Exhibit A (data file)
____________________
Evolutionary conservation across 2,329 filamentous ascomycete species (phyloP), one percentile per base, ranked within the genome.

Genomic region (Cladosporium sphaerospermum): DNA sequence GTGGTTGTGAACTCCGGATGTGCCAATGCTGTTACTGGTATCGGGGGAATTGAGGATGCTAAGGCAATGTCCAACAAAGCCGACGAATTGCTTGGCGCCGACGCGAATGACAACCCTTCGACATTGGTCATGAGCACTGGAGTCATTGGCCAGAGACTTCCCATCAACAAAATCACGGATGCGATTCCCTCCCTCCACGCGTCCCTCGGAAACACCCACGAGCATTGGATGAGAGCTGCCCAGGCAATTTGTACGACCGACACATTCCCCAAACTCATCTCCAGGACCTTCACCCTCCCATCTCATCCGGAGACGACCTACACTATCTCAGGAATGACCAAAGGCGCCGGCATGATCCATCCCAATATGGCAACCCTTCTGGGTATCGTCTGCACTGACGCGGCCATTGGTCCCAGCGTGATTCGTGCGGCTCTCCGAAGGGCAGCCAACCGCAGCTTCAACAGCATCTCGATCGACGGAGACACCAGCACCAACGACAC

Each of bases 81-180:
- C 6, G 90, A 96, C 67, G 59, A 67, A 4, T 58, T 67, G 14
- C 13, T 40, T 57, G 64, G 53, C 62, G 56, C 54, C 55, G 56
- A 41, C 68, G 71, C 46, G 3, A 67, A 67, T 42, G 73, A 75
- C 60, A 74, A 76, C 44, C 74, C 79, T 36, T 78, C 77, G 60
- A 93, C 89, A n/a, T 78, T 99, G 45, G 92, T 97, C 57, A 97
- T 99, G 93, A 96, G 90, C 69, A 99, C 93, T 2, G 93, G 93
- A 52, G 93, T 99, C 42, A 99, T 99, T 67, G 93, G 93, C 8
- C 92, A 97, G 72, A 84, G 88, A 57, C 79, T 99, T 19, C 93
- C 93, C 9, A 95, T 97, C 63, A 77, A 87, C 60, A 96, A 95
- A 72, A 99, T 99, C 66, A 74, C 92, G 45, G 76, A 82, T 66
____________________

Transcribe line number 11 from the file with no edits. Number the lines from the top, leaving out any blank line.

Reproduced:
- C 92, A 97, G 72, A 84, G 88, A 57, C 79, T 99, T 19, C 93